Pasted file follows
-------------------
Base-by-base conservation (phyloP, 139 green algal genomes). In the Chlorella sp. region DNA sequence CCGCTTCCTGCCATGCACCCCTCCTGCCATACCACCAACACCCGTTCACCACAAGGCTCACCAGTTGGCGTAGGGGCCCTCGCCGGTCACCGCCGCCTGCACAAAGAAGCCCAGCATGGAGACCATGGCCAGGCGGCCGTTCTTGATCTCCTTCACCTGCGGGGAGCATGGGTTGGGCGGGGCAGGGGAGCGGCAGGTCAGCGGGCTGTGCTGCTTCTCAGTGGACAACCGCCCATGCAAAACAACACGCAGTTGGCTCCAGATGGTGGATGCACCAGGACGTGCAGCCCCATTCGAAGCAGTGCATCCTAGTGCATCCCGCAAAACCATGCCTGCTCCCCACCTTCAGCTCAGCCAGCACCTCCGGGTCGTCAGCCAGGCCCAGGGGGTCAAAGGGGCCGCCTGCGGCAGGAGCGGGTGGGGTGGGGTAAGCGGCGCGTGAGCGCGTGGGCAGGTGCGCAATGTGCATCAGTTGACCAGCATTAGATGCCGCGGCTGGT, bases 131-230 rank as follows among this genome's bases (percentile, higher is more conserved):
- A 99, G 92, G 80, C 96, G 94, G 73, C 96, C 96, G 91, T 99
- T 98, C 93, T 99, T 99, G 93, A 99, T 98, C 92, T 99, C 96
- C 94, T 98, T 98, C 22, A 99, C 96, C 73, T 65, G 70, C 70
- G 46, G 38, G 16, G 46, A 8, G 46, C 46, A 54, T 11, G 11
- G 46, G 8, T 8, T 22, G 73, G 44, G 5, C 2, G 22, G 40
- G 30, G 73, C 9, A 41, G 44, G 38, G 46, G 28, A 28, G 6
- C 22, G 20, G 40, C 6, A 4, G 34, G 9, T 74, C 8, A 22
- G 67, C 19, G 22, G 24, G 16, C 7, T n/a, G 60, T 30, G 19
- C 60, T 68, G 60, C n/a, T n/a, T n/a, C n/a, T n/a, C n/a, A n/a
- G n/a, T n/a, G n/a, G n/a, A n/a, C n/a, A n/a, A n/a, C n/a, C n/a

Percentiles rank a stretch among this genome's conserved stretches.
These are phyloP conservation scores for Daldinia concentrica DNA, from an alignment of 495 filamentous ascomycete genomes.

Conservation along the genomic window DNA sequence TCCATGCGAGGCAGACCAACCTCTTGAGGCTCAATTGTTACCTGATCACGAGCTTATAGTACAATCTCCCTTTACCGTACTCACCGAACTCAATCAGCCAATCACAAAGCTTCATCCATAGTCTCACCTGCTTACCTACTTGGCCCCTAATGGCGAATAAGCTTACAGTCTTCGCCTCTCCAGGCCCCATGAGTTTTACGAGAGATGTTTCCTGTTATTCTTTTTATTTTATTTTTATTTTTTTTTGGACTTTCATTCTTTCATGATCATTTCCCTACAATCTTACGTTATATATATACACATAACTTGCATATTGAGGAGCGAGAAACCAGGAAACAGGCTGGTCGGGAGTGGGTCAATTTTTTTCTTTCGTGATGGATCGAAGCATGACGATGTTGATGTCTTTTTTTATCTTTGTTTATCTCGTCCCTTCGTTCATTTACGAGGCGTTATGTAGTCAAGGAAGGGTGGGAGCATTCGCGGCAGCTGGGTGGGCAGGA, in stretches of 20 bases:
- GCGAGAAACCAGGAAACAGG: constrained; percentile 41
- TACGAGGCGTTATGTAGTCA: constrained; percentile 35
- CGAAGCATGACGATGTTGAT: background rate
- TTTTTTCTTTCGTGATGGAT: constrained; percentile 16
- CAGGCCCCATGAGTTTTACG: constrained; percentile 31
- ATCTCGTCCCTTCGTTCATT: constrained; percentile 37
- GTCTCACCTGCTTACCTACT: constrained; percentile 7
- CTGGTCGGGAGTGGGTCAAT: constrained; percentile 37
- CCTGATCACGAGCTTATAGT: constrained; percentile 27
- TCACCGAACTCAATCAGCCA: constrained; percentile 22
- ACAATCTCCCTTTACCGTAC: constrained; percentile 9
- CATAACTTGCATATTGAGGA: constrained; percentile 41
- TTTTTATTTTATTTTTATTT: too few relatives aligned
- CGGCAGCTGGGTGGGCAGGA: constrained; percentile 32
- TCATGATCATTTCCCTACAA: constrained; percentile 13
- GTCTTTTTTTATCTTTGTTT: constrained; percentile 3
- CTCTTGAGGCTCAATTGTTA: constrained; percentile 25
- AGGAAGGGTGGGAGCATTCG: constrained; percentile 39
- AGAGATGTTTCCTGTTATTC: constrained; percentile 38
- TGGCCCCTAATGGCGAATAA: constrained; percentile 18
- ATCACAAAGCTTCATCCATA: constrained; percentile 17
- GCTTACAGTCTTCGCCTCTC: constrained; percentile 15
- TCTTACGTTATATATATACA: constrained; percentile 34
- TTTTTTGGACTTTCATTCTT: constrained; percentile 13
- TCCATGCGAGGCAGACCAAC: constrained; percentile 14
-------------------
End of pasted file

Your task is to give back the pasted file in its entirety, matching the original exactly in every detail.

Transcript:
Base-by-base conservation (phyloP, 139 green algal genomes). In the Chlorella sp. region DNA sequence CCGCTTCCTGCCATGCACCCCTCCTGCCATACCACCAACACCCGTTCACCACAAGGCTCACCAGTTGGCGTAGGGGCCCTCGCCGGTCACCGCCGCCTGCACAAAGAAGCCCAGCATGGAGACCATGGCCAGGCGGCCGTTCTTGATCTCCTTCACCTGCGGGGAGCATGGGTTGGGCGGGGCAGGGGAGCGGCAGGTCAGCGGGCTGTGCTGCTTCTCAGTGGACAACCGCCCATGCAAAACAACACGCAGTTGGCTCCAGATGGTGGATGCACCAGGACGTGCAGCCCCATTCGAAGCAGTGCATCCTAGTGCATCCCGCAAAACCATGCCTGCTCCCCACCTTCAGCTCAGCCAGCACCTCCGGGTCGTCAGCCAGGCCCAGGGGGTCAAAGGGGCCGCCTGCGGCAGGAGCGGGTGGGGTGGGGTAAGCGGCGCGTGAGCGCGTGGGCAGGTGCGCAATGTGCATCAGTTGACCAGCATTAGATGCCGCGGCTGGT, bases 131-230 rank as follows among this genome's bases (percentile, higher is more conserved):
- A 99, G 92, G 80, C 96, G 94, G 73, C 96, C 96, G 91, T 99
- T 98, C 93, T 99, T 99, G 93, A 99, T 98, C 92, T 99, C 96
- C 94, T 98, T 98, C 22, A 99, C 96, C 73, T 65, G 70, C 70
- G 46, G 38, G 16, G 46, A 8, G 46, C 46, A 54, T 11, G 11
- G 46, G 8, T 8, T 22, G 73, G 44, G 5, C 2, G 22, G 40
- G 30, G 73, C 9, A 41, G 44, G 38, G 46, G 28, A 28, G 6
- C 22, G 20, G 40, C 6, A 4, G 34, G 9, T 74, C 8, A 22
- G 67, C 19, G 22, G 24, G 16, C 7, T n/a, G 60, T 30, G 19
- C 60, T 68, G 60, C n/a, T n/a, T n/a, C n/a, T n/a, C n/a, A n/a
- G n/a, T n/a, G n/a, G n/a, A n/a, C n/a, A n/a, A n/a, C n/a, C n/a

Percentiles rank a stretch among this genome's conserved stretches.
These are phyloP conservation scores for Daldinia concentrica DNA, from an alignment of 495 filamentous ascomycete genomes.

Conservation along the genomic window DNA sequence TCCATGCGAGGCAGACCAACCTCTTGAGGCTCAATTGTTACCTGATCACGAGCTTATAGTACAATCTCCCTTTACCGTACTCACCGAACTCAATCAGCCAATCACAAAGCTTCATCCATAGTCTCACCTGCTTACCTACTTGGCCCCTAATGGCGAATAAGCTTACAGTCTTCGCCTCTCCAGGCCCCATGAGTTTTACGAGAGATGTTTCCTGTTATTCTTTTTATTTTATTTTTATTTTTTTTTGGACTTTCATTCTTTCATGATCATTTCCCTACAATCTTACGTTATATATATACACATAACTTGCATATTGAGGAGCGAGAAACCAGGAAACAGGCTGGTCGGGAGTGGGTCAATTTTTTTCTTTCGTGATGGATCGAAGCATGACGATGTTGATGTCTTTTTTTATCTTTGTTTATCTCGTCCCTTCGTTCATTTACGAGGCGTTATGTAGTCAAGGAAGGGTGGGAGCATTCGCGGCAGCTGGGTGGGCAGGA, in stretches of 20 bases:
- GCGAGAAACCAGGAAACAGG: constrained; percentile 41
- TACGAGGCGTTATGTAGTCA: constrained; percentile 35
- CGAAGCATGACGATGTTGAT: background rate
- TTTTTTCTTTCGTGATGGAT: constrained; percentile 16
- CAGGCCCCATGAGTTTTACG: constrained; percentile 31
- ATCTCGTCCCTTCGTTCATT: constrained; percentile 37
- GTCTCACCTGCTTACCTACT: constrained; percentile 7
- CTGGTCGGGAGTGGGTCAAT: constrained; percentile 37
- CCTGATCACGAGCTTATAGT: constrained; percentile 27
- TCACCGAACTCAATCAGCCA: constrained; percentile 22
- ACAATCTCCCTTTACCGTAC: constrained; percentile 9
- CATAACTTGCATATTGAGGA: constrained; percentile 41
- TTTTTATTTTATTTTTATTT: too few relatives aligned
- CGGCAGCTGGGTGGGCAGGA: constrained; percentile 32
- TCATGATCATTTCCCTACAA: constrained; percentile 13
- GTCTTTTTTTATCTTTGTTT: constrained; percentile 3
- CTCTTGAGGCTCAATTGTTA: constrained; percentile 25
- AGGAAGGGTGGGAGCATTCG: constrained; percentile 39
- AGAGATGTTTCCTGTTATTC: constrained; percentile 38
- TGGCCCCTAATGGCGAATAA: constrained; percentile 18
- ATCACAAAGCTTCATCCATA: constrained; percentile 17
- GCTTACAGTCTTCGCCTCTC: constrained; percentile 15
- TCTTACGTTATATATATACA: constrained; percentile 34
- TTTTTTGGACTTTCATTCTT: constrained; percentile 13
- TCCATGCGAGGCAGACCAAC: constrained; percentile 14